They may have all been saved had those who initially spotted them immediately placed food and water out for them, but this did not happen.  All fault however rests with the person who dumped them.

Loo and River will be tested and chipped, then go to the same woman who took in Niners and Whisper.  I'd had another foster lined up, in Portland, but it fell through, when she took on other kittens.  I'll miss the pair, from the briar patch at Waterloo county park, but happy they will move on and have a chance at a real home.  Testing, chipping will likely cost $25 each, but for them to get out of here, and a chance at homes, its worth it.

Today I pick up two more cats, more of Bootsy's kittens, but from a previous litter and adopted by yet another camp host, to be fixed tomorrow at Heartland.  Today I return the Siamese male.  The rest of today, after that, is for me, to catch up on cleaning, sleep, and shopping.

Happy Sunday.

Fix your pets people!  It's a matter of personal responsibility and kindness.


  1. People do not care, and have NO mercy or kindness in them. Helping them does not generate a return of the act of kindness and seems to have the opposite affect. Those poor cats dropped to fend for themselves is not as bad as what's happening down here: Sweet dogs being thrown out of fast cars on a particular six lane bridge where they are terrorized until they are ran over. It sickens me. With all the cats you have spayed, HOW is it that so many more are being born in your area?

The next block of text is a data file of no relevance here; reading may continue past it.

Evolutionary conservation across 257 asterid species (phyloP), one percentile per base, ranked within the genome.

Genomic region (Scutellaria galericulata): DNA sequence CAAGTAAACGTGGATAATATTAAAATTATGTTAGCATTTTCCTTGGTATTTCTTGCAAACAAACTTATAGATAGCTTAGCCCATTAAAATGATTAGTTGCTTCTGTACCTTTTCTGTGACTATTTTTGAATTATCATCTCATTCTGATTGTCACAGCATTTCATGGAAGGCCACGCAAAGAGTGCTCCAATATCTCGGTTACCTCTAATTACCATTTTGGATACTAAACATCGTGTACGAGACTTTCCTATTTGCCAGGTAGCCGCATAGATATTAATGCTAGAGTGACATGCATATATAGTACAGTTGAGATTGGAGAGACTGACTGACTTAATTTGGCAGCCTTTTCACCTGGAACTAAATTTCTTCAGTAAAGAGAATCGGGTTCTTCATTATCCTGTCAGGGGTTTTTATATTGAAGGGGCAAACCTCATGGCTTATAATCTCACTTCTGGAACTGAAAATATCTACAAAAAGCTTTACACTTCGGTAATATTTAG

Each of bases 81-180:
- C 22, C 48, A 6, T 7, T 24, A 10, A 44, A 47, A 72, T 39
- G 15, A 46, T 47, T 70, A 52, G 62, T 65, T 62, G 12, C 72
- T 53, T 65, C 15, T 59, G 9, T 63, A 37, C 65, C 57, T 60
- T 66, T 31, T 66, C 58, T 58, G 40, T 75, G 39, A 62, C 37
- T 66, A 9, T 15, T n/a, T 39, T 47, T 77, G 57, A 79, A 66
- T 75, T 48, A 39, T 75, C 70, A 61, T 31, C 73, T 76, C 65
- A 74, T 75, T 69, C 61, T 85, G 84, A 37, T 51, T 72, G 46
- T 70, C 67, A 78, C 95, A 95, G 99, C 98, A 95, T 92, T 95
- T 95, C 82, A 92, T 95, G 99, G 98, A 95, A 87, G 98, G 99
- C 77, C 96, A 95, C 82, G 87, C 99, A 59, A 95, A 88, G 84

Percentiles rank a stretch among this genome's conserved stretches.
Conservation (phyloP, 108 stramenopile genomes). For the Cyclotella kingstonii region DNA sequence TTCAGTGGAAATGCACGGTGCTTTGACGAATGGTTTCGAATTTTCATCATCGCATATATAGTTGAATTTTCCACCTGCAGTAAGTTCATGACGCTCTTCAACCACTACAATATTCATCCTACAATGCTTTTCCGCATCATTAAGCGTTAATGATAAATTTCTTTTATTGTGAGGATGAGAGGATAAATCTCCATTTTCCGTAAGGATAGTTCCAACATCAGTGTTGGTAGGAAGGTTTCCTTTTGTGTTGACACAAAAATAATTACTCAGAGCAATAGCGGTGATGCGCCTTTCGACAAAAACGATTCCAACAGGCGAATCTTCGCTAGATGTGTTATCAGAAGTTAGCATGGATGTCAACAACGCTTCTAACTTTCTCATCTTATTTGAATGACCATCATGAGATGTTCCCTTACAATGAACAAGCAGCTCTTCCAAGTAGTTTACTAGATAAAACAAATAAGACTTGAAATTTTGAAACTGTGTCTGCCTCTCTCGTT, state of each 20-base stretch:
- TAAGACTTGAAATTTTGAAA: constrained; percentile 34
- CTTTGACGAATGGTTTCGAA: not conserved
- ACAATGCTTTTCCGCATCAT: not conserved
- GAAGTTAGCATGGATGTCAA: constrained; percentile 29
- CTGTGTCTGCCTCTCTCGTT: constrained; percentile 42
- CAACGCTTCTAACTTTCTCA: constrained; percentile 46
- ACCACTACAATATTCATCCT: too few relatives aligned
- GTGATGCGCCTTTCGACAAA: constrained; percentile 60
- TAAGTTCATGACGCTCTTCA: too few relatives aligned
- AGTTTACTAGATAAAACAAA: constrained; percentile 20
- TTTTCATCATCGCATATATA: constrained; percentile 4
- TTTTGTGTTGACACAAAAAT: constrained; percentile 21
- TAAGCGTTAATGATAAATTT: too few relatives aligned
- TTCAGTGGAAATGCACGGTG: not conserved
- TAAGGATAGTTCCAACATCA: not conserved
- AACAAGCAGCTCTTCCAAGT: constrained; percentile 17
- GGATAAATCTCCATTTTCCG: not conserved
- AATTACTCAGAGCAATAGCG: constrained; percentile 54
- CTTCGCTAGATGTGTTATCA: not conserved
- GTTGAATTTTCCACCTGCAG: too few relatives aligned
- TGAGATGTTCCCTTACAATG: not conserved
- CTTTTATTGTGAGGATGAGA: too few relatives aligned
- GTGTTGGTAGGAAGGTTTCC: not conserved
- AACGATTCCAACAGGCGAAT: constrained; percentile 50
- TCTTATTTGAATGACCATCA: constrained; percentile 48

1. Cats can have three litters a year with up to 8 per litter starting at five or six months of age, and who knows how many thousands of cats are in the area? It must be like rescuing earthworms after a heavy rain, only all that earthworms need is to be moved to a higher location.

  2. I am often ashamed of our species.

  3. You're right. Catching and fixing cats is not for everyone. I don't know how you keep doing it because I'm having a hard time just reading about it. I'm glad that you do it. You are one remarkable person.

  4. Yes, truly, you are remarkable. Thank you so much for these efforts. I'm struggling to find the good in people and cling to little kind acts. You are a beacon in that endeavor. Again, thank you.

  5. P.S. I have been trying to follow your blog for months, and I can't get it done. Is there anything that you can do from your end?

    1. Guess I had to approve you, try again. Most of my blogger emails go to spam.